We need real home says mother of five housed by council in €870 a week hotel
Published 17/04/2014 | 02:30
Local authorities in Dublin forked out nearly €1.4m on hotel room accommodation for homeless people last year.
Charlene Murray is one of 174 adults, as well as their child dependents, living out of an unknown number of hotels around the capital.
Such accommodation is provided for people who present to homeless services in 'an emergency situation' and do not have the resources to provide accommodation for themselves, or who are unable to access private accommodation and have exhausted family supports.
Ms Murray (29), a mother of five from Shankill, Dublin, said she became homeless when she was unable to find a suitable home for her children.
She was in receipt of a €1,000 rent allowance and said that if she had received an additional €300 per month from the Department of Social Protection she would have found a home for her and her children.
But she has since learnt that her Dublin hotel room costs around €870 per week – or just under €3,500 per month – and that others housed in the hotel are in a similar situation.
She said: "It seems absolutely crazy to be spending all that money when a small increase in the rent allowance would mean me and my children could live at home.
"It's proving incredibly difficult living out of a hotel because I can't cook dinners and have to go across the city to bring the kids to school everyday. It's a nightmare."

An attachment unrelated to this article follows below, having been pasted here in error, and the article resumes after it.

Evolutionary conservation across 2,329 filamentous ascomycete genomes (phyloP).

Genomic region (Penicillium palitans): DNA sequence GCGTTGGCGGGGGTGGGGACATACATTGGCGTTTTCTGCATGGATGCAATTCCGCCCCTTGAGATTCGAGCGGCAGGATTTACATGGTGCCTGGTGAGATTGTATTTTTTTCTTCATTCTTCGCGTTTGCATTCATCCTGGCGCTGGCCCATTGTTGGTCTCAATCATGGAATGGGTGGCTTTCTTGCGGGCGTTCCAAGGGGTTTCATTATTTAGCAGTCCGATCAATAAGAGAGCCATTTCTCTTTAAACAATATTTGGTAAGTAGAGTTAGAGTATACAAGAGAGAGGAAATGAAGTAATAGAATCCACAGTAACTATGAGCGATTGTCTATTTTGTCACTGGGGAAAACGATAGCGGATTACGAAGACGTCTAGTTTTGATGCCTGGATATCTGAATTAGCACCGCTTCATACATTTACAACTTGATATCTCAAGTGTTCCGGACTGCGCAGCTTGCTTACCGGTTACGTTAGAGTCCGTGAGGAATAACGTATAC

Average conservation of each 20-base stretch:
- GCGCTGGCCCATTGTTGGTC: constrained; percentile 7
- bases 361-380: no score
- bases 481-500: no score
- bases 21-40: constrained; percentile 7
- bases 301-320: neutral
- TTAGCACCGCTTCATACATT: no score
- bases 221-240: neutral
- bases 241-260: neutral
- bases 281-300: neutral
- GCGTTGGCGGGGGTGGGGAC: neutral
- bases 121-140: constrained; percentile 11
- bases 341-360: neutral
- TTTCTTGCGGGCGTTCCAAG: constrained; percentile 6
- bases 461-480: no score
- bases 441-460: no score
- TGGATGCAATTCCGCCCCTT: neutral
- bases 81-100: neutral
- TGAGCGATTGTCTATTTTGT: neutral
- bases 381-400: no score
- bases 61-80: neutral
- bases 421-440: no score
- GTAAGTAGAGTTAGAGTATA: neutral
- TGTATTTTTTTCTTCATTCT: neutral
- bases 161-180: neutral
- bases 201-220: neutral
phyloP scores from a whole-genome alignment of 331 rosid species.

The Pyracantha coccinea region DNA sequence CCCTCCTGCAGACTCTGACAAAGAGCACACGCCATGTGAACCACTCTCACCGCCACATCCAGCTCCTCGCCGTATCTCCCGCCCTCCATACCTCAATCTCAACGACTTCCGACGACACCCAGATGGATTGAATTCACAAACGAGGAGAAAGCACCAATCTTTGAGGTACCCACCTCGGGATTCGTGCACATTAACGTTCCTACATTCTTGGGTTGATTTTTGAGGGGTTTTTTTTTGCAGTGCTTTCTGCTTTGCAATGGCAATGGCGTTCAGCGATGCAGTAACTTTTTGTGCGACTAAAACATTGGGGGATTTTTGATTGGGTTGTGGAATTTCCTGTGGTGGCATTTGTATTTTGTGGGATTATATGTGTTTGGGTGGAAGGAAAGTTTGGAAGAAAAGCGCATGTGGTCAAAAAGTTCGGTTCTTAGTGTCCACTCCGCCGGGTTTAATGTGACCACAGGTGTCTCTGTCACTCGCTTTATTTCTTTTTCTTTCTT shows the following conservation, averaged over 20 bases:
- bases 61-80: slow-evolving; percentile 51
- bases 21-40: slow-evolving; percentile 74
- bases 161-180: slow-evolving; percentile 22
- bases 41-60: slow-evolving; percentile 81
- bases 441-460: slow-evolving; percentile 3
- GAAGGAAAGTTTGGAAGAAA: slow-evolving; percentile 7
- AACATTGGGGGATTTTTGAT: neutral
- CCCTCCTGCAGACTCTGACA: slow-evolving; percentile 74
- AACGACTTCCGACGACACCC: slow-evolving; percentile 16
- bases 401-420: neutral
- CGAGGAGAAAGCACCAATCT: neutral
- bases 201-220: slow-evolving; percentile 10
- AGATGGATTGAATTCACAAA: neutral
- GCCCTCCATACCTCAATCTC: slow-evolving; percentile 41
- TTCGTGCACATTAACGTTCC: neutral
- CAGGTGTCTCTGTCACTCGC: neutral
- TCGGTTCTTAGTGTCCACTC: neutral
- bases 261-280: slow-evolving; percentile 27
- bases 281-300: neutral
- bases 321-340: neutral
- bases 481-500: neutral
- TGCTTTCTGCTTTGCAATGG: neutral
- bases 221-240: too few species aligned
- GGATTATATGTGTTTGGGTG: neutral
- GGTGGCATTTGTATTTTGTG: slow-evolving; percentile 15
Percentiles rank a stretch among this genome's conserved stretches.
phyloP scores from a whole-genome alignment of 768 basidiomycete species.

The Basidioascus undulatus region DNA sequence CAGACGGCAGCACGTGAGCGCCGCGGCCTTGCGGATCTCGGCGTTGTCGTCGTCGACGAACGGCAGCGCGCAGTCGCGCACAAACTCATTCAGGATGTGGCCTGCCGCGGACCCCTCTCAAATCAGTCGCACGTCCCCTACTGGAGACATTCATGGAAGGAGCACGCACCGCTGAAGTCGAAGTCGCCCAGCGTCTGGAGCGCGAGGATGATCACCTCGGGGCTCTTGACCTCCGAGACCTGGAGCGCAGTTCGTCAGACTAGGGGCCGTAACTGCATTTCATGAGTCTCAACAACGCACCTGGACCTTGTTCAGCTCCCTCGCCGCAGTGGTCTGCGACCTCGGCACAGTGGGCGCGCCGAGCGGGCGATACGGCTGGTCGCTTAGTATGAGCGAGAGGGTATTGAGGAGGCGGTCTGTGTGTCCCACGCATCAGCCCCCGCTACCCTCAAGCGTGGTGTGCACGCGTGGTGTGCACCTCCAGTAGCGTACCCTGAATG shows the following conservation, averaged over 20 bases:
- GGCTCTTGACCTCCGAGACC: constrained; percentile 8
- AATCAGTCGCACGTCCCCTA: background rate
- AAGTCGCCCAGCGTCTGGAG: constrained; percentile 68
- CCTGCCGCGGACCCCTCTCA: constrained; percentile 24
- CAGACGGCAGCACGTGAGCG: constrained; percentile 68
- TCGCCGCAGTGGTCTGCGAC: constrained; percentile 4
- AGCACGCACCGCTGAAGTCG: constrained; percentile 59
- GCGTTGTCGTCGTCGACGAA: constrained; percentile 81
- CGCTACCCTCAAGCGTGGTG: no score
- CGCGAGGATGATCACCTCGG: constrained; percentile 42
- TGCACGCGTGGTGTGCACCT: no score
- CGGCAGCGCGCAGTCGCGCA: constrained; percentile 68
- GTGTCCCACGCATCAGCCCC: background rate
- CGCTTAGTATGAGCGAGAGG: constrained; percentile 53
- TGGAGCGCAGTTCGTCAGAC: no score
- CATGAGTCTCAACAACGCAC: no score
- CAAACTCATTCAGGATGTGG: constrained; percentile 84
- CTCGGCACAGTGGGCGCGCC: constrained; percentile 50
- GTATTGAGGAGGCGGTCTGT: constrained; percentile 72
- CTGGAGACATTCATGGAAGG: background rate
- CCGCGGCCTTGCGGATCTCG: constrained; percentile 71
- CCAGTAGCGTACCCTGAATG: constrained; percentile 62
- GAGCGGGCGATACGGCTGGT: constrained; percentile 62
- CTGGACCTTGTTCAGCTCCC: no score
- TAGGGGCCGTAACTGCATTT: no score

Figures released by the Dublin Region Homeless Executive, which runs homeless services for the four councils, show the cumulative spend on hotel accommodation in 2013 was €1,356,281.
The spend in 2012 was significantly lower at €455,736.
The number of people receiving accommodation in this way fluctuates on an almost continuous basis.
However, on November 30 last year, there were 128 individuals accommodated in the capital's hotels.
The service said that accommodation was only used as a "last resort" to avoid rough sleeping and the practice was not considered to be a "sustainable solution".
A spokesman for the Homeless Executive said: "The vast majority of families who are presenting to homeless services are coming from private rental/rent supplement arrangements.
"It is our key concern that families do all within their power to present for tenancy support as early as possible."
Sinn Fein TD Dessie Ellis said the practice was against the Government's proposed 'housing-led' strategy and estimated that nearly €100,000 was being spent on hotels every week.
Meanwhile, Kildare Independent TD Catherine Murphy warned there was a "disaster on the way".
She said Social Protection Minister Joan Burton and the Government "are in absolute denial" about the housing crisis.